Why retail investing has taken off in the U.S. – but not Europe

European retail investor participation has always been low relative to other advanced economies. Could that change?

Institutional investors can be likened to wholesalers they spend money on behalf of their clients their purchases are smaller and typically require a middleman, like a florist. and just like online flower delivery companies platforms like robinhood have made markets more accessible than ever. then i can trade more frequently and not feel bad about it. but in europe, the

Number of people buying and selling shares remains very low. which is, frankly speaking, 100 years old. private retail ownership of stock markets in society, right. to understand why retail investing isn’t very big in europe, american households own $38 trillion worth of equities, that’s nearly 60% of the entire u.s. equity market. christian hecker is the co-founder

Of trade republic, why do you think u.s. players have struggled to well, i think the u.s. market and the european market especially due to the lack of the 401(k) structure in europe. a 401(k) depends on the contributions you make throughout your career. with a 401(k), you choose your own investments, and your account balance fluctuates based on market gains or losses.

In the u.s., there aren’t many sort of so it’s sort of like the onus is on you to invest for your retirement. savers have little direct interaction with stock markets. instead, statutory or state pensions are more common, to governments or large financial institutions. there is a perception perhaps from the retail investors and probably reserved only to wealthy people.

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So, there is a change of perception which is needed. the main issue is about trust, and the best way to build trust but also which protect the investors and makes the investors feel protected. one piece of research estimates that retail activity makes up only 5-7% of total trading volume in europe, despite that, there is a slew of start-ups in europe they include revolut,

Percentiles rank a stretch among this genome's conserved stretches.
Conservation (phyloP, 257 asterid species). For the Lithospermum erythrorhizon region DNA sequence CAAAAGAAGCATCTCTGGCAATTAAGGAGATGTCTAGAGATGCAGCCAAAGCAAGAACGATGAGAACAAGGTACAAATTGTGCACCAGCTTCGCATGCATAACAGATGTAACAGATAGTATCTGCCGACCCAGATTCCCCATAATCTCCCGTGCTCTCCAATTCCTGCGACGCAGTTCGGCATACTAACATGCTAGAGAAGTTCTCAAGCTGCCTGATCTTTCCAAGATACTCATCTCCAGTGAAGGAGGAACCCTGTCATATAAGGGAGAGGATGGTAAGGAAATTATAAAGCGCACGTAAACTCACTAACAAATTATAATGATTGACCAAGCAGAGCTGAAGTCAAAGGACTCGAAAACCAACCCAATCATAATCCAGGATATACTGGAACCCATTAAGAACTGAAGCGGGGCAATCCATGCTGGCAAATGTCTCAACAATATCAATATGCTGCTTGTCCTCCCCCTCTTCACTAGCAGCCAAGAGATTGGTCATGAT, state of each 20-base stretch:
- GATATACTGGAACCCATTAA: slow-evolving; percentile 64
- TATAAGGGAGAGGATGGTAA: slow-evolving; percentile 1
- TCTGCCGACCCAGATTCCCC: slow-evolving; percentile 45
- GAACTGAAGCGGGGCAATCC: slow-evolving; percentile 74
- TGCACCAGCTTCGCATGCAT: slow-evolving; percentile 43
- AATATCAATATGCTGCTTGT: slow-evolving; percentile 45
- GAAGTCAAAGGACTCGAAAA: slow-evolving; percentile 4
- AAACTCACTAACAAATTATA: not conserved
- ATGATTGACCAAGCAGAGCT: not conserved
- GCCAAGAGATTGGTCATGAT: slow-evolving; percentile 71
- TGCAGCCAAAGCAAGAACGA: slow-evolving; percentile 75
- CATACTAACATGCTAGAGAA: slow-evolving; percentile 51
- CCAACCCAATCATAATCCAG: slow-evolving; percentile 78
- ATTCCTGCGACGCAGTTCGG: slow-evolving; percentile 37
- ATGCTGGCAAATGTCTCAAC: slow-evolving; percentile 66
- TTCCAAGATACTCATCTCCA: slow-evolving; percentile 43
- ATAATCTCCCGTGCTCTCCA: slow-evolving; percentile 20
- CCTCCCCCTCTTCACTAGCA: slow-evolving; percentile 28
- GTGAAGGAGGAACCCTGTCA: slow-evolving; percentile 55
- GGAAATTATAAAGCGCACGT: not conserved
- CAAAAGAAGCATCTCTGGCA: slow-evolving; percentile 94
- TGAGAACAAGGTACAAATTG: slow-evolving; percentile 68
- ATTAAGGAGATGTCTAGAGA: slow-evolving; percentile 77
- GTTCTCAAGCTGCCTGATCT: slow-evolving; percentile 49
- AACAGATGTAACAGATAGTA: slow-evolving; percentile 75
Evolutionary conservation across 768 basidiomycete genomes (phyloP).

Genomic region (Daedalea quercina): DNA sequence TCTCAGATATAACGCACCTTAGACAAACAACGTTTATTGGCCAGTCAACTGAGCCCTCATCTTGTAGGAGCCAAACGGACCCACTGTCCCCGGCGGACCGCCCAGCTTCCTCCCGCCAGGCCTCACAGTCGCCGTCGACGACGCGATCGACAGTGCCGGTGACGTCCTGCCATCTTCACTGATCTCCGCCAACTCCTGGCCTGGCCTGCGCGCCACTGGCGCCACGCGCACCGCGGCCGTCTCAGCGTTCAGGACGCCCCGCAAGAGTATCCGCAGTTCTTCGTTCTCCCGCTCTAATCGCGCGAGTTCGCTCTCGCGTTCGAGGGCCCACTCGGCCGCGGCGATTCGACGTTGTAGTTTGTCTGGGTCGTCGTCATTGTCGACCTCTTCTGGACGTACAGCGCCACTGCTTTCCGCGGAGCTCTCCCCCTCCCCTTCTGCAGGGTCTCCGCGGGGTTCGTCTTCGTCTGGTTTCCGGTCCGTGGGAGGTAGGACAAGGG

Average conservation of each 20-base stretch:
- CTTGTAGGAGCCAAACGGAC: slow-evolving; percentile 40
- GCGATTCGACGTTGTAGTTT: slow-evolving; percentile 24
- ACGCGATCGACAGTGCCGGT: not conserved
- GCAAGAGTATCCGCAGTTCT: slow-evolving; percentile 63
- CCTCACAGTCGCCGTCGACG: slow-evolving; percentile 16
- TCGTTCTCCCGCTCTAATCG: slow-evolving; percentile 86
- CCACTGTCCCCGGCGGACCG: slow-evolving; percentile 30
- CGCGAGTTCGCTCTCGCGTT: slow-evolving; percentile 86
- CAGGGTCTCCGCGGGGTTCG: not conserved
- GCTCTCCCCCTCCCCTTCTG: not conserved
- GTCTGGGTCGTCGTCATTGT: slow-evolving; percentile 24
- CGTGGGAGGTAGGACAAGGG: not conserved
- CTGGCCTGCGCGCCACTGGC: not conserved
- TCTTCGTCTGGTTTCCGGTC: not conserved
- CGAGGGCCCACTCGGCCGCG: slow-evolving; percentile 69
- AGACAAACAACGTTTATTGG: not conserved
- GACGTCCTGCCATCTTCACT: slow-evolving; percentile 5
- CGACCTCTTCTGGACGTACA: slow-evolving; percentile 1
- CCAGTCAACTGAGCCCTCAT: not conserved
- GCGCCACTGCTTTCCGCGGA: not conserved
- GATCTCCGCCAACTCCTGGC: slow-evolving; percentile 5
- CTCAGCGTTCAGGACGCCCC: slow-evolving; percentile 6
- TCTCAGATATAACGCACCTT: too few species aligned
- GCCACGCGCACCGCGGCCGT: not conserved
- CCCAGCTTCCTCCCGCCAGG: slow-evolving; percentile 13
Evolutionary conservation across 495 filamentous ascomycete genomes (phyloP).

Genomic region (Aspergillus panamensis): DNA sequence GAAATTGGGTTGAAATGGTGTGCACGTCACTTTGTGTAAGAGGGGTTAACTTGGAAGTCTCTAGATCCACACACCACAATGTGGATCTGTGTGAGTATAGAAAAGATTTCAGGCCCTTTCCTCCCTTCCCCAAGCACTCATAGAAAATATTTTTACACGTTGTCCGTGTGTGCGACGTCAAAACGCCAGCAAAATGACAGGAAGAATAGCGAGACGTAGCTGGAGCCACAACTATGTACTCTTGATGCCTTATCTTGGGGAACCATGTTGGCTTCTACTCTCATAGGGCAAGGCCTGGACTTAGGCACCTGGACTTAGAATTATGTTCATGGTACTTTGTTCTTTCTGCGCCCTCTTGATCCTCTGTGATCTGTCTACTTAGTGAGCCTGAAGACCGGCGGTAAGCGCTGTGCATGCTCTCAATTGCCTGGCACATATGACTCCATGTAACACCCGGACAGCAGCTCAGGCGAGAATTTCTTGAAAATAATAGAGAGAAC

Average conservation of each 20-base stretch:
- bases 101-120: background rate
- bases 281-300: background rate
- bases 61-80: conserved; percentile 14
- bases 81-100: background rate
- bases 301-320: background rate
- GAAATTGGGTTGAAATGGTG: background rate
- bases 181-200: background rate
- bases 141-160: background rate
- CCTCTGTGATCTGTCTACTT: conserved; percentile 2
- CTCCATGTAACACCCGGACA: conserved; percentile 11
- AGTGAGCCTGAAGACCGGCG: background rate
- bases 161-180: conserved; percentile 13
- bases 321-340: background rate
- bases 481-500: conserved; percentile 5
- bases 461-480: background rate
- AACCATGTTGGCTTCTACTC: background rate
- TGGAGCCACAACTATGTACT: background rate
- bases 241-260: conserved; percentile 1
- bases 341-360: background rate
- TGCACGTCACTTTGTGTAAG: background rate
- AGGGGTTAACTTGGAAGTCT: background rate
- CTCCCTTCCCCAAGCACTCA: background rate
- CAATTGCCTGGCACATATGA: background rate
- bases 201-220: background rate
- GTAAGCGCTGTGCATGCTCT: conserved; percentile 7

Trading 212, freetrade and trade republic. and include ‘gamified’ features to encourage participation as well. we’re kind of at a crossroads in europe. and so, you’ve seen a number of in europe many people have realised that is not working any more, right. and so, they face a massive pension gap and they figure that participating in capital markets and so we’ve seen

Millions of people entering so, could this be the catalyst europe has been waiting for? very positive element of the effort that we are doing to try on the other hand, of course, it’s a phenomenon in general are those associated with ‘payment for order flow,’ something the european commission is planning to ban. back in the day, i couldn’t buy stocks off an app.

Who would then call the stock exchange to make the trade for me. they send your purchase on to another company this middleman company, called a ‘market maker,’ needs both buyers and sellers in order to make their business model work. that’s why they pay companies like robinhood for your trades. payment for order flow has been in the market for a very long time.

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Driving force behind lowering commission fees which is especially but regulators argue it’s also risky and doesn’t these risks include potential conflicts of interest when a trading platform routes an order to a middleman the policymakers have to try and find the flexibility and encouragement and promoting which of course help to reduce costs, help to make people more

Attracted underestimate the risks that this entails and investors should be fully informed about those risks. in fact, “what is the stock market” is the most so, if europe bans the payment for order flow model, and if not, is retail investing on the continent here to stay? the pandora box is opened, then you won’t get back. investing all my discretionary income in

The market in some capacity. over the past year and a half, that’s not gonna change. i think everyone is going to need to follow retail investors going forward.

Transcribed from video
Why retail investing has taken off in the U.S. – but not Europe By CNBC International